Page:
November 16-20, 2020
From the conception of the button (c. 500 BCE) to the “golden age of buttons” in the early-mid 1800s the button can be defined as a decoration, artifact, collectible, social identifier, or a fastener. The button today is part of a specific tradition in many families, most often passed down through the women of the family as a collection of material in a box, jar, or tin—these buttons might become a source of play for children or stockpile for projects. Buttons hold an unassuming power, much like the matriarchs of a family. As buttons hold together two sides of a garment, matriarchal ties hold together a family or community.
Several women have donated their button boxes to this exhibition, the majority of which were collected in the 1930s during the great depression when little was wasted or thrown away. Nowadays, buttons are collected but rarely used for their original purpose. Nevertheless, the tradition of button collecting remains. The relationship has changed from survival to sentimentality; button boxes now hold memories. Memory of clothing worn by family members, times of sacrifice in the service, or of sewing at the kitchen table on a sunny afternoon.
During my own childhood the button box was simple, but magical entertainment. Stringing buttons with my chubby fingers to make necklaces for my sister, I would hear stories about abstract relatives, what articles of clothing the buttons came from, and their lives. I created these works to capture the collections and their relationship to their matriarchs. Buttons have been woven together in the hanging piece reminiscent of a communal quilt. Each button collection makes up one square that was woven by myself or someone close to me. This new collection created connections between myself and matriarchs of other families and gave me access to personal histories I otherwise would not be privy to. These histories are often remembered because of a specific button, making the button box an important part of memory keeping.
The portraits on the wall are of matriarchs past and present, some I have met in person and some only through the stories told when a button from their house dress is found in the button box. Just as buttons build up a narrative of the button box owner each woman had a hand in building up my family, community, and me. This buildup of material and memory brings me to my own matriarchy, illustrated in the large-scale portrait. This homage depicts a likeness of my Meme, but because of the strong genes in my family all of us ladies look similar. This portrait is representative of my matriarchs of the past, present and future and their contribution to the button box.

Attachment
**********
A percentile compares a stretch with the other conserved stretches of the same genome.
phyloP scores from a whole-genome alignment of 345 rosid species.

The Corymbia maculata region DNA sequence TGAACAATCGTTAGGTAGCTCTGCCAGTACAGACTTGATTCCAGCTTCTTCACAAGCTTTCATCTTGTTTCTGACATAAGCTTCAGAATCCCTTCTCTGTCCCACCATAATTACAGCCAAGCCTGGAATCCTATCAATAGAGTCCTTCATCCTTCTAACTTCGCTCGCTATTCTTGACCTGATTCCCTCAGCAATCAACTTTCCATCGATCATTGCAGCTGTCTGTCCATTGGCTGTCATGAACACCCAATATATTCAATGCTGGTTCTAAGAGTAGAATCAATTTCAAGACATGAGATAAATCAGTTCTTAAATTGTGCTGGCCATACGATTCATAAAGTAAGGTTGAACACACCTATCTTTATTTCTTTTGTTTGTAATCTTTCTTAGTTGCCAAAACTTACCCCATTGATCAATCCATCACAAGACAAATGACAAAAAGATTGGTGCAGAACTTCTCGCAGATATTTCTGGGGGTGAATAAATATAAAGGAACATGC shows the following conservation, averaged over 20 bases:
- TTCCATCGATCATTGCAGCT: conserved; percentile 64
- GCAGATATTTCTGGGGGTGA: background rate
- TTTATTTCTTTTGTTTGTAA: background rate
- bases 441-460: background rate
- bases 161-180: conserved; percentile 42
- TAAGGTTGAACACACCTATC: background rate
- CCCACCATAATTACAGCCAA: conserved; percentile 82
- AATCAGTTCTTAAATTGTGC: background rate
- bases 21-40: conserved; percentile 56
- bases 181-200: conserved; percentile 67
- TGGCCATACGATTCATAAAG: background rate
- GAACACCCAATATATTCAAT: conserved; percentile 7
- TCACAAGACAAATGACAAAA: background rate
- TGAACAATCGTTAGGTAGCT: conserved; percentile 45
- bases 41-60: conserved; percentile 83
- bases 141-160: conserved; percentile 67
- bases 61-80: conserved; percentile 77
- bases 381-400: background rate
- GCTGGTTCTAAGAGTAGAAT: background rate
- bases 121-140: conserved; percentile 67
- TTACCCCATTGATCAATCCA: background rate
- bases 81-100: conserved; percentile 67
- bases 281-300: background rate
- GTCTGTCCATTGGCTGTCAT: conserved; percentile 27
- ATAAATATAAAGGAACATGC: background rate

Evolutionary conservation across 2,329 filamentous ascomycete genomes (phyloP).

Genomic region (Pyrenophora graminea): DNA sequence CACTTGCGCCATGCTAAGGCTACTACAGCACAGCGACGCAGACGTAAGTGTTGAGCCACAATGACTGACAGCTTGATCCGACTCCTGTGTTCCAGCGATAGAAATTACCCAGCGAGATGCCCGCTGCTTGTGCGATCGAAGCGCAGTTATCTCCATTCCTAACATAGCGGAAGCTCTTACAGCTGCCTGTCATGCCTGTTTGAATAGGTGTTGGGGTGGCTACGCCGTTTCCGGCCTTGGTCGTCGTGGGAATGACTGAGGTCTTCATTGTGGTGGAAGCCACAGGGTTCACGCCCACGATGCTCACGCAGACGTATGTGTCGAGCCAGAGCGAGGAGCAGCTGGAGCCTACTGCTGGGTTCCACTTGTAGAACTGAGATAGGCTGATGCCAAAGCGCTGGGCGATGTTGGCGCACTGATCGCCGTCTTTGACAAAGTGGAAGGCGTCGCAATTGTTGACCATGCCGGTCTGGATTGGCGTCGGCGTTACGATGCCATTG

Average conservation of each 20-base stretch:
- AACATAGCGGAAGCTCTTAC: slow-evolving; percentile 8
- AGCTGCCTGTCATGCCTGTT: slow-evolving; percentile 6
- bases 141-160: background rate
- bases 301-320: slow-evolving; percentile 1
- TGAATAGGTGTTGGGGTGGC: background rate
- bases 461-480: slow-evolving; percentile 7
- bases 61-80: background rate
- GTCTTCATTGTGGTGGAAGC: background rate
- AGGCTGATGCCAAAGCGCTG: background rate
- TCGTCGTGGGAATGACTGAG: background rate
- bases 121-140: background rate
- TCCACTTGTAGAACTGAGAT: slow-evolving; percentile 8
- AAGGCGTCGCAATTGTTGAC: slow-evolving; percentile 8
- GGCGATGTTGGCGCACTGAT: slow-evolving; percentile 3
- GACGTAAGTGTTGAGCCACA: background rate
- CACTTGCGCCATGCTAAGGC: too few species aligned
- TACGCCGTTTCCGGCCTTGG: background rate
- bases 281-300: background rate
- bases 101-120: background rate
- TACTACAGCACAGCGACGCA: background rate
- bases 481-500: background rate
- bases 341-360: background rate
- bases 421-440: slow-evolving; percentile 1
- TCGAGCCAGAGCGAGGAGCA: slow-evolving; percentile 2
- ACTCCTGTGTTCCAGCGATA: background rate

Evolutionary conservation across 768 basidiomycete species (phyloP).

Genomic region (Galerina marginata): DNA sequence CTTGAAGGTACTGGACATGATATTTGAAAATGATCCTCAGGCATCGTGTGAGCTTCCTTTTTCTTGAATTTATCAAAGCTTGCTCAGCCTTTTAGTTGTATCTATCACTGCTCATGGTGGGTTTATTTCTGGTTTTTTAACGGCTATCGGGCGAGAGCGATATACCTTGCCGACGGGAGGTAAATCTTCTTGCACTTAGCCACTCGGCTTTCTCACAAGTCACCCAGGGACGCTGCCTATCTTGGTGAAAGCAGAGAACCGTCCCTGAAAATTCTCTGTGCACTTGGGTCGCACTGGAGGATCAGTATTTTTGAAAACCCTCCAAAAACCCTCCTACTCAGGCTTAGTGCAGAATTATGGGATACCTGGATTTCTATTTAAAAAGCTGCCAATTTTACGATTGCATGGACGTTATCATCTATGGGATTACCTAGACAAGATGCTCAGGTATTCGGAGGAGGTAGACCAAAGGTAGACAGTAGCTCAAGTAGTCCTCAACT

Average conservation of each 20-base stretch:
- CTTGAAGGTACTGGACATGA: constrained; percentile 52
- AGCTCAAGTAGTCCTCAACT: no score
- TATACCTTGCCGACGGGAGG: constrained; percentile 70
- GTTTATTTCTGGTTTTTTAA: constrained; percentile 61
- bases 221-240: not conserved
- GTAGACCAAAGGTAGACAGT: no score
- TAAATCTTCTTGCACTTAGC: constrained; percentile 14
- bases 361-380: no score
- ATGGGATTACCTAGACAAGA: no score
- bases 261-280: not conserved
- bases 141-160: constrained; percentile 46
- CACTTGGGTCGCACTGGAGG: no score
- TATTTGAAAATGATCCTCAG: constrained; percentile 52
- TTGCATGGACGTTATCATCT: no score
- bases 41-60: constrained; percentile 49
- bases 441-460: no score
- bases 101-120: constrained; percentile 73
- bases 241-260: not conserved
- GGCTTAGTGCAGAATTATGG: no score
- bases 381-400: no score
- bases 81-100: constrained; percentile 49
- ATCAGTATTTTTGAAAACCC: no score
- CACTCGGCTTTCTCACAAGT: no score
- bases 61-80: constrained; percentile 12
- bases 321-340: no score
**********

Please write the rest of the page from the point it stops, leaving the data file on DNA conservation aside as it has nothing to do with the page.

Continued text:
Artist Talk and Tour of Exhibition
The Matriarch, 2020
The artist and grandmother in front of The Matriarch
Click on an image below to view works in this exhibition.
About the Artist
Rozlin Opolka graduated with a Bachelor of Fine Art with an emphasis in painting and a minor in Entrepreneurship. She hails from a small town in southeast Michigan and has shown her work in several local exhibitions. These include the Collegiate Art Exhibition at Lansing Art Gallery, West Michigan Area Art Show at the Kalamazoo Institute for Arts, and Hot off the Press at the Kalamazoo Book Arts Center, as well as a feature in the student slideshow for the Society of North American Goldsmiths.
In her time at Western Michigan University she was involved with the Kalamazoo Book Arts Center as an intern, office of Student Engagement as a LeadCorp intern, and a student employee in the galleries of the Richmond Center for Visual Arts. She plans to continue her path in higher education to one day become an art professor. You can find Rozlin Opolka on Instagram @rozlinopolka or her website at rozlinopolka.com